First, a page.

Returning to the original question of whether zoophilia should be conceptualized as a sexual orientation—again, in terms of having an sexual attraction that can’t be changed—the study looked at three different but related dimensions: something called “affectional orientation” (which refers to whom we form emotional connections with), sexual fantasy orientation (whom we have sexual fantasies about) and erotic orientation (whom we prefer to have sex with).

Across all three dimensions, there was evidence to suggest that being sexually interested in animals could be considered a sort of sexual orientation. The majority of participants realized that they were emotionally attracted to animals, starting at a young age (on average, around age 12 for men and around age 8 for women) and had sexual fantasies about animals before their first sexual encounters with one. Ten men in the study reported that they were sexually oriented to animals only, and two-thirds of participants said that sex with animals was preferable to sex with humans. One man commented that the thought of having sex with another human being disgusted him.

So it seems the study may offer some preliminary data to support the idea that attraction to animals is similar to an orientation, but we definitely need more research to definitively know. I’d be interested in seeing long-term studies follow zoophiles over the course of their lives to see the kinds of factors that influence the frequency with which they have animal sex, and also, questions about their life history to determine whether particular experiences influenced their preference.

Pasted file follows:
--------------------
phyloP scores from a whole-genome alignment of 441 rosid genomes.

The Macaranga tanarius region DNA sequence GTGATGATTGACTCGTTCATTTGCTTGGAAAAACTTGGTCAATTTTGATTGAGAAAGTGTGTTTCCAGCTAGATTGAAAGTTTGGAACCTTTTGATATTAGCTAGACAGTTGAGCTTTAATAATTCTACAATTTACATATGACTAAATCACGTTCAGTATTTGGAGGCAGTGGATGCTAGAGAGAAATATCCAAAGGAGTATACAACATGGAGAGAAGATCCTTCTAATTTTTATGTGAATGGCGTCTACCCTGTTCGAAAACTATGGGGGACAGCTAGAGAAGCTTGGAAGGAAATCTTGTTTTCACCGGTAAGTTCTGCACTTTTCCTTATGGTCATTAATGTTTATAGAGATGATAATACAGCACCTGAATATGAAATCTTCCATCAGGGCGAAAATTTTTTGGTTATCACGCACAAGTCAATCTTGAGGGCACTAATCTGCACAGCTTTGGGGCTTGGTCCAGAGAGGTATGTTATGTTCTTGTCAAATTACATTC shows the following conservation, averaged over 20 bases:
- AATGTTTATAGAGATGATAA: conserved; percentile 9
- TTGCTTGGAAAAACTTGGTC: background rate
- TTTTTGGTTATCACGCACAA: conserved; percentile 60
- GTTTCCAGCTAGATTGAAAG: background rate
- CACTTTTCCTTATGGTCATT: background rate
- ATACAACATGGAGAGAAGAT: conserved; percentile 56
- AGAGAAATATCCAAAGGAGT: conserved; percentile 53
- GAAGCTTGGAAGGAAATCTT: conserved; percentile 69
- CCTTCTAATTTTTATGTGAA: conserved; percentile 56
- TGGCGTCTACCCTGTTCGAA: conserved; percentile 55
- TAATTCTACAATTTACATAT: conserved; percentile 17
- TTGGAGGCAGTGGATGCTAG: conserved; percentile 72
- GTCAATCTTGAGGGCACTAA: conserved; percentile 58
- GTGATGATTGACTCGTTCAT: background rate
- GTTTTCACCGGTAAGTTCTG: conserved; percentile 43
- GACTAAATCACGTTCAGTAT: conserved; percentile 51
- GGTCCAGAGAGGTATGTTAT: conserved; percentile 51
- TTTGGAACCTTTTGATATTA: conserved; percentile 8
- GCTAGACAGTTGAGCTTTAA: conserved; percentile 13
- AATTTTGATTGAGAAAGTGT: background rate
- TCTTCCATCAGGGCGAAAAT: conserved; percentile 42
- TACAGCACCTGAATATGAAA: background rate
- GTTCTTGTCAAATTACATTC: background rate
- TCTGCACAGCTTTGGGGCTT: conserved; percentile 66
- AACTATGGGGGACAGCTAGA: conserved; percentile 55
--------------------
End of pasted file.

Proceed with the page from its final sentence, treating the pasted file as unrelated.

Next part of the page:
Despite the fact it’s an extremely taboo topic, if sexological studies one day do conclude that being attracted to animals is akin to a sexual orientation, this would speak to the larger trend in current thinking that paraphilias, instead of being learned, have biological (read: brain) correlates.

As a final point, I should clarify that although zoophiles and bestialists frequently get lumped in with the furry fandom, they most certainly are not the same thing. The furry community revolves around common interests like art, comic books and video games. Some furries may find depictions of anthropomorphized (human-like) animals arousing—like in the case of furry erotica—but this doesn’t mean they experience sexual attraction to animals in real life, or that they are interested in having sex with them.

Debra W. Soh, PhD, writes about the science of sex and its politics. Her writing has appeared in Harper’s, the Wall Street Journal, the Los Angeles Times, the Globe and Mail and many others. Follow her and her writing: @DrDebraSoh.